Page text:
Like math, love is also tremendously complicated. I believe that it’s something you don’t understand until you suddenly–for whatever reason–understand it. Just as you wake up one morning and go “Oh, that’s how to solve for X!”, so do you one day look around and realize “I have never wanted anything more in my entire life than for this person/animal to be happy and I will do everything I can to make sure that happens.”
For the record, I still don’t understand most advanced maths. Really. Anything beyond college algebra is pretty much lost on me as I’m not an abstract thinker–I’m a nuts-and-bolts kinda gal–and that shows in how I express love to others. I’m not great at bold, abstract expressions of love like writing elegant poetry or composing images that accurately represent my emotions; instead, I express love through folding laundry, preparing my loved one’s favorite snacks, making sure they’re cozily tucked into bed, or simply asking them how they’re doing after a long work day.
The Man has been a part of my equation for two years now, and I couldn’t be happier with the result. He is the X axis to my Y axis because, while we always intersect at a mutual point of origin, he supports my desire to reach in new directions to learn and grow. He always integrate functions to help me (the Little Spoon) find the comfiest area underneath the curve of his Big Spoon shape when we’re cuddling on the couch watching Netflix. He always helps me solve for my hypotenuse when I’m confident that I’ve reached the right angle but am unable to see the opportunity just opposite of me.
As you may recall, The Man and I went to DC and NYC for Christmas this year. We didn’t have any real reason to– we don’t have family or friends in either city, but we were looking forward to being away and hoping for a little bit of snow.
There was no snow, but we did have a good time. Or, at least, I did.
I didn’t win the Powerball. I know, surprise surprise. Logically I understood that wasn’t going to happen, but I was still emotionally optimistic. So, my sweet million-dollar plan has crumbled. Goodbye fantastic luxurious life of my dreams. Goodbye buying wine by the bottle instead of the glass at a restaurant. Goodbye laughing at the peasants in business class on airplanes. Goodbye paying someone to mow the lawn. It was nice to entertain the thought of you for a few days.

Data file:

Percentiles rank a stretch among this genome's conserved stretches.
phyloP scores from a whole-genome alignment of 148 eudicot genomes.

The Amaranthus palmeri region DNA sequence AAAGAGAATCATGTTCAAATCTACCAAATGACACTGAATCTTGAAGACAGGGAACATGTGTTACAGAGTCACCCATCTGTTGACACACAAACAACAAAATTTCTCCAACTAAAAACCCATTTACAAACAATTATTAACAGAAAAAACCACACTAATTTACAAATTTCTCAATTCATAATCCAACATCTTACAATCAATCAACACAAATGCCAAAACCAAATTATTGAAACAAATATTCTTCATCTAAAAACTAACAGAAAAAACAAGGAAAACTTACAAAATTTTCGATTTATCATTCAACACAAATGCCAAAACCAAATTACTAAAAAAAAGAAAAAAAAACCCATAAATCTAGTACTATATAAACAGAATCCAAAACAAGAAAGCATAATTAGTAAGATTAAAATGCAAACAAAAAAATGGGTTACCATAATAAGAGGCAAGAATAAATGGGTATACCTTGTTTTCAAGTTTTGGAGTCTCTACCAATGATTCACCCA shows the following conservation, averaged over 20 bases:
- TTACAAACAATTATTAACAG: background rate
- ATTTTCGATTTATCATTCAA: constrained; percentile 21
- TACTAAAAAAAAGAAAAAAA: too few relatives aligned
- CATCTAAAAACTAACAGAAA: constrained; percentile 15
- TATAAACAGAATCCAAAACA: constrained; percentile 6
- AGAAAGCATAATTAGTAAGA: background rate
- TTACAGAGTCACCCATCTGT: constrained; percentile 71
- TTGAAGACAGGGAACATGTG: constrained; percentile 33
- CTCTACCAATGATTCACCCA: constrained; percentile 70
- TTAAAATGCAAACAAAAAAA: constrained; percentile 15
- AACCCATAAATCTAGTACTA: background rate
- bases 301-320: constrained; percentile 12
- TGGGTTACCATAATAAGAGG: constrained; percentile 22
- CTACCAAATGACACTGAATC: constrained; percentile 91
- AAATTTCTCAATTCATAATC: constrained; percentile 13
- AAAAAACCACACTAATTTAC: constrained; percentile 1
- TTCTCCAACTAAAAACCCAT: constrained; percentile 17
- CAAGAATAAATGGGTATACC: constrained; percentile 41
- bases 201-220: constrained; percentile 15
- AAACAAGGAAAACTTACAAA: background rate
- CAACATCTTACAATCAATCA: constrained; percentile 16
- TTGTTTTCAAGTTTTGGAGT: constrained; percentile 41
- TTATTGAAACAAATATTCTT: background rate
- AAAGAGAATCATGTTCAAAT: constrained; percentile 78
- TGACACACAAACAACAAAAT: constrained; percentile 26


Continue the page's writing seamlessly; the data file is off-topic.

Still, thinking about what I’d do if I had seemingly limitless resources gave me a chance to think about things that matter to me. What you’d do with your life if you didn’t have to worry about money is probably what you should spend your life doing regardless of how much wealth you have. So, here’s my adjusted life plan:
Pay off my student loan debt. So maybe I won’t get to write one check and never think about this again. There’s no reason that I can’t tighten my belt on other expenses in order to pay off my loans in five years instead of fifteen.
Hire a wealth management advisor. I don’t have enough “wealth” to require an advisor, but I can continue to manage my money, budgets, and future planning with YNAB.
Do something really nice for my parents. I not only returned their tupperware, I returned their tupperware withthe right lids. If that’s not love, I don’t know what is.
Donate a bunch of money to causes close to my heart. Just because I don’t have bunches of money doesn’t mean I can’t give back! I’m happy to give even twenty bucks a year to Cottey College and continue to recruit new students at local college nights.
Eat everything tasty in the world. Austin is a big tech city that’s growing steadily, which means new people are moving to the city every day and bringing their food culture with them. Want authentic ramen, sushi, or dim sum? Austin’s got it. Want a mean burger, brisket, or top-quality steak? Austin’s got it. Want the tastiest tapas, curries, or wat? Austin’s got it.
Ride the hell out of some amazing trains. While the US doesn’t have much in the way of an cross-country train system, Amtrak does offer some stunning routes up the west coast at reasonable prices. Could be a great way to spend two weeks!
Do all the fun, expensive stuff at Disney World. I’m goin’ to the Food and Wine festival in the fall anyway! Who’s with me?
Purchase a vacation home in Iceland. I can certainly begin planning and saving for my next vacation. I’ve been lucky enough to visit Iceland a few times and have enjoyed riding ponies through the alien landscape and marveling at the Northern Lights, but there are a few things left on my bucket list: exploring ice caves, SCUBA diving the Silfra fissure, and driving the ring road through the northernmost part of the island.